After an intense public backlash, Bank of America and other banks have backed off charging monthly debit card fees.
It's a victory for angry customers and consumer advocates. But the move will be costly for banks. They are scrambling for ideas on how to make up for lost revenue at a time when interest rates are at rock bottom and there's little demand for loans, the traditional source of making profits for banks.
Banks are likely to avoid jacking up existing fees or introducing other new ones for fear of stoking more public anger. Most large banks have already gotten rid of free checking this year and increased monthly fees by an average of $10 for checking accounts. They also charge $2 and $3 for services like printed statements and canceled checks.
The $5 monthly debit card fee Bank of America Corp. announced on Sept. 29 became a flashpoint of anger for "Occupy" protesters nationwide. There is also a growing movement among consumers to transfer accounts from big banks to credit unions and smaller community banks.
Customers moved at least $4.5 billion to credit unions in the last four weeks. At least 650,000 customers joined credit unions since Sept. 29, when Bank of America announced its fee, according to Credit Union National Association, an advocacy group for 7,400 credit unions.
After seeing the public reaction, JP Morgan Chase & Co., Wells Fargo & Co., SunTrust Banks Inc., and Regions Financial Corp. all backed down from plans to charge monthly fees for debit card purchases. Bank of America was the last major bank to backtrack on its plans when it scrapped its fees on Tuesday.
"Consumers have the power to make the big banks back down from unfair practices if they raise their voices and vote with their feet and their dollars," said Norma Garcia, manager of Consumers Union's financial services program.
For the banks, it will be an expensive decision.
The debit card fee was triggered by a new federal law championed by Senator Dick Durbin of Illinois, which goes into effect on Oct 1. The law caps the amount banks can charge merchants for debit card usage at about 24 cents per transaction, down from an average of 44 cents. It will whittle down revenue dramatically for banks.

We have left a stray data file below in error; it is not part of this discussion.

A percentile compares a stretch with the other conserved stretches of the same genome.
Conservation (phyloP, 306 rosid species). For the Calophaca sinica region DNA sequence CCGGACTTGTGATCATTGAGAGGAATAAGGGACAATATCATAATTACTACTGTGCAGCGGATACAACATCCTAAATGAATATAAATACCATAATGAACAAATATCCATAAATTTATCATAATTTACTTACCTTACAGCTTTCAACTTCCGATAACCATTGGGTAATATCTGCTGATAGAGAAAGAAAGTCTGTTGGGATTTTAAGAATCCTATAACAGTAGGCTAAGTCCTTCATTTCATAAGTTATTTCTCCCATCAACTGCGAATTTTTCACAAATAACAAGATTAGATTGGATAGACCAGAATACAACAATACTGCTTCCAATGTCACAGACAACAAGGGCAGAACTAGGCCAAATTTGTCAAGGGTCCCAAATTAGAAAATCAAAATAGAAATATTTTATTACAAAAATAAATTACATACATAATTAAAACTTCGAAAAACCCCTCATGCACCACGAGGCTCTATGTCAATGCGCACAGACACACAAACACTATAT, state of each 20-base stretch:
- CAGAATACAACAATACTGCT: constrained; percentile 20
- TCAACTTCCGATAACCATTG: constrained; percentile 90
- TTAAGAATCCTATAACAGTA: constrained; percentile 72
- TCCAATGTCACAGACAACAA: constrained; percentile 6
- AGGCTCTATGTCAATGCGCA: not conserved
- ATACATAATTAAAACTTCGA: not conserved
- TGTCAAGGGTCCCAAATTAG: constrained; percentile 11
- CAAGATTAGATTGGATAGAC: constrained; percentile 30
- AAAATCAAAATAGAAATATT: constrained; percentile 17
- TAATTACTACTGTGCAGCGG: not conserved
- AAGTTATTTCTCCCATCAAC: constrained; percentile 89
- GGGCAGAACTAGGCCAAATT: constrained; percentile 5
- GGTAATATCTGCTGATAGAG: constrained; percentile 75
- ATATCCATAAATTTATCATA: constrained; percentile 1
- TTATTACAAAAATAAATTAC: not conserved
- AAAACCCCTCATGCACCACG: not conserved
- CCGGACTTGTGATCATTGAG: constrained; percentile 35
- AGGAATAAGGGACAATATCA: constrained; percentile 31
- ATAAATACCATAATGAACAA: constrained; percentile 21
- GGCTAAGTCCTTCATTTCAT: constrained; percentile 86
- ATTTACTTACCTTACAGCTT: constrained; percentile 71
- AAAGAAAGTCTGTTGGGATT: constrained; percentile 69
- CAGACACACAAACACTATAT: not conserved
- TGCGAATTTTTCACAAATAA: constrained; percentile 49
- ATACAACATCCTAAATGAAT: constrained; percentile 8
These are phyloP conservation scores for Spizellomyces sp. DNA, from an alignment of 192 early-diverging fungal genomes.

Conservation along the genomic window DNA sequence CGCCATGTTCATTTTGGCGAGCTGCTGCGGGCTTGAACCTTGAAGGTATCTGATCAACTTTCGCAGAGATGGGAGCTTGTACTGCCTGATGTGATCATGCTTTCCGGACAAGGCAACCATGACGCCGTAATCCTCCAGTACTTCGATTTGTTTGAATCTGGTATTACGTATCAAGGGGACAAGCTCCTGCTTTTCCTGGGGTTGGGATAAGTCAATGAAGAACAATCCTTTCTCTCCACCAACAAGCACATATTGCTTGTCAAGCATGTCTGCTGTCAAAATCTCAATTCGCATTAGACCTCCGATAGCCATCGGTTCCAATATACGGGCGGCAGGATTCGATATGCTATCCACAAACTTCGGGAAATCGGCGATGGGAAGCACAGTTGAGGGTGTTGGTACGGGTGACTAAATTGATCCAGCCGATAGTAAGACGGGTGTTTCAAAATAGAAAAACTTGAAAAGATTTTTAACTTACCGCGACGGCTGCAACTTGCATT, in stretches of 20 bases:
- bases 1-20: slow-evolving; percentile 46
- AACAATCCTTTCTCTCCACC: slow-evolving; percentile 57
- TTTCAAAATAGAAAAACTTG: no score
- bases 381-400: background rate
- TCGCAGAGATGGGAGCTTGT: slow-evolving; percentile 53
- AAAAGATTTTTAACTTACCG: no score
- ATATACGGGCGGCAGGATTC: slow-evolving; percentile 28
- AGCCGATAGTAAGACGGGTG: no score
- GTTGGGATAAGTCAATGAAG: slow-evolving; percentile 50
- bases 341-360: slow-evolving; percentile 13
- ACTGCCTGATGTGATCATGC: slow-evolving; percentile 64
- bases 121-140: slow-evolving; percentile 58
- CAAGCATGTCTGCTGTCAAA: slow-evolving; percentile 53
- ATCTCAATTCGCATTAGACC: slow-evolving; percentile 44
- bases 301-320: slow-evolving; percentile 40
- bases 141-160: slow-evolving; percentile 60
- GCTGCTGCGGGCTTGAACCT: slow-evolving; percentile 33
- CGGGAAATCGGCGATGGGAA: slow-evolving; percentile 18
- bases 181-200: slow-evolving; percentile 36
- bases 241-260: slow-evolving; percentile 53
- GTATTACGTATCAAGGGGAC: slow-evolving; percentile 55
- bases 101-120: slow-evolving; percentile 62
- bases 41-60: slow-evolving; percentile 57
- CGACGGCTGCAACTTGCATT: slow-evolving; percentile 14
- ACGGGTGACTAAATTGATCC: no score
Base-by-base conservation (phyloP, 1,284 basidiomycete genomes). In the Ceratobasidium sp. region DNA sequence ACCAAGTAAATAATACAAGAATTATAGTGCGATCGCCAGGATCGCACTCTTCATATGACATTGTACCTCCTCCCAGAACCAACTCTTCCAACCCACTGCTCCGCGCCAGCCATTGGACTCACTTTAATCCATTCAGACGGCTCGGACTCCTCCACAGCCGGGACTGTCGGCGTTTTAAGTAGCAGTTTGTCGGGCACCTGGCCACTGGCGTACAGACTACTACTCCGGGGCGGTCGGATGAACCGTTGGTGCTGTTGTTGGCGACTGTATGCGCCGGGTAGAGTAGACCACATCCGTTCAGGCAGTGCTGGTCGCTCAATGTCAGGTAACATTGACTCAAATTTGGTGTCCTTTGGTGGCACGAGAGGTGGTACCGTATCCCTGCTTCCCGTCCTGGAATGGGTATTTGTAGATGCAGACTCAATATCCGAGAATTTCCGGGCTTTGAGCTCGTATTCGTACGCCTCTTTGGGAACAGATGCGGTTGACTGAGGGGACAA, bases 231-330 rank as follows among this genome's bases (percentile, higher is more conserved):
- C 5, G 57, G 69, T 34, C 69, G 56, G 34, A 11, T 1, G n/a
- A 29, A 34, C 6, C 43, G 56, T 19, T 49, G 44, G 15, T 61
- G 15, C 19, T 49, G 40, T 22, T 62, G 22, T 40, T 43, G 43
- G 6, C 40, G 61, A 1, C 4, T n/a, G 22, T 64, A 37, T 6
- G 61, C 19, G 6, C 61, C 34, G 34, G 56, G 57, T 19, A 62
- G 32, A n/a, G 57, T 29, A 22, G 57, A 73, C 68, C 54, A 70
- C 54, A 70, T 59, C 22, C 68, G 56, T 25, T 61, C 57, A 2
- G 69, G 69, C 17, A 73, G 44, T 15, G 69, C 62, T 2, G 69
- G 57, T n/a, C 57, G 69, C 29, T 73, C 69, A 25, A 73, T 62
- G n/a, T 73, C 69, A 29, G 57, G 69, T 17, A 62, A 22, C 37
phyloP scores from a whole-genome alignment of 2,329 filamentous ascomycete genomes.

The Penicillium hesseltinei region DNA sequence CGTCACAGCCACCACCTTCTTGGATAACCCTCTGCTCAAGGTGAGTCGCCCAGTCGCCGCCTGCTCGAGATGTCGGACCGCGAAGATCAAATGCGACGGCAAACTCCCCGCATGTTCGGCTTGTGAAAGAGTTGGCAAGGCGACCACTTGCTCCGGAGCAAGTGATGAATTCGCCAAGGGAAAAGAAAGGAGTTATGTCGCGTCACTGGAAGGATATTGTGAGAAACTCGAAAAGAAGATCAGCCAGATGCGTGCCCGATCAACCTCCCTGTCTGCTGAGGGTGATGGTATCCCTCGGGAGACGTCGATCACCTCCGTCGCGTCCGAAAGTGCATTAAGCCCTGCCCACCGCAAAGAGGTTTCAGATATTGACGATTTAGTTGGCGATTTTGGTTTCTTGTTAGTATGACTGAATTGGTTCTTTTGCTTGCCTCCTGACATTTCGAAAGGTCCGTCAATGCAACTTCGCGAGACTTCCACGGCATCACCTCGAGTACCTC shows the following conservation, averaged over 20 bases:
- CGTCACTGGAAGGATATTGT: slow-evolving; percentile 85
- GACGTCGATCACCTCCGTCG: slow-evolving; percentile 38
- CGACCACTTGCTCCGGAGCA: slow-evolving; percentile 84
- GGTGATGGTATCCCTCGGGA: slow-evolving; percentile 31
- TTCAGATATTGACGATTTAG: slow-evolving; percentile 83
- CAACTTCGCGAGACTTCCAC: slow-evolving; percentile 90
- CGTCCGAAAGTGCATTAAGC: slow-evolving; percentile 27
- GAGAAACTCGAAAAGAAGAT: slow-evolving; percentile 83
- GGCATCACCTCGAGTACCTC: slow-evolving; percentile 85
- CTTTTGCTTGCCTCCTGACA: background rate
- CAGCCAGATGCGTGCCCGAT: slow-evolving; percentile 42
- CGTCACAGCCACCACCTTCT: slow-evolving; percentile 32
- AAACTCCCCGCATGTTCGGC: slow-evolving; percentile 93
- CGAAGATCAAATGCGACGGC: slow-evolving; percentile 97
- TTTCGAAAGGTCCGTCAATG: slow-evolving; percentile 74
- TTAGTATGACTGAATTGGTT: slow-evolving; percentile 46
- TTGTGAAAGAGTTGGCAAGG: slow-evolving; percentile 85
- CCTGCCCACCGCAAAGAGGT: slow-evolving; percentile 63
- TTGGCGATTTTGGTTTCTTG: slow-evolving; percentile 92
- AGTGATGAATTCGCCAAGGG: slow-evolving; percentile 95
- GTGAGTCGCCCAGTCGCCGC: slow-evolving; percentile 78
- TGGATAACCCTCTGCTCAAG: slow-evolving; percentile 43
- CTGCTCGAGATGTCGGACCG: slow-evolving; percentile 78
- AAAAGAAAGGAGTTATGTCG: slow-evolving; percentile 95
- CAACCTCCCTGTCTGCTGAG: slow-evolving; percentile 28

Banks have given estimates of how much they would lose in the last three months of this year alone:
_ Bank of America said it will lead to a reduction in revenue of $475 million
_ JPMorgan warned it would lose $300 million
_ Wells Fargo said it would lose $250 million
_ PNC Financial Services Corp. will take a $75 million hit
_ SunTrust's will decline by $45 to $50 million
Moshe Orenbuch, bank analyst at Credit Suisse, says the Durbin regulation will cost about $5 billion overall for the banking industry. Other analysts have pegged the losses as high as $10 billion. Orenbuch says he expects banks to be able to recoup only a modest portion of lost revenues in 2012.
Most banks say they expect to make up for the lost revenue by next year, but none of them have given specific plans. Revenue and income at banks have already shrunk dramatically this year because interest rates are so low and demand for loans is anemic.
"There is no silver bullet," says Sherief Meleis, a partner at bank consultant Novantas. Meleis says any bank that raises prices will not just see public pressure, but will face intense competition. He points to the credit unions and community banks that stepped up their advertising and marketing after Bank of America announced its $5 monthly debit card fee.
Meleis says banks will have to rely on an incremental, but multi-pronged strategy like cutting costs by reducing the number of branches and also slashing staff at branches. Another strategy would be to generate more business per customer by offering incentives to those that bring in higher-margin transactions like credit cards and mortgages along with their checking accounts.
Some of this is already bearing out. This year, Bank of America is in the process of closing down 10 percent of its branches and is cutting staff by 30,000. Last month, JPMorgan said it would reduce its branch expansion partly because of the reduction in revenue from debit card fees.
FBR Capital Markets bank analyst Paul Miller says banks aren't going to make it attractive for customers who keep low balances because it costs the banks too much to keep them.
"Unfortunately, the marginal customer will be pushed out the door," said Miller.
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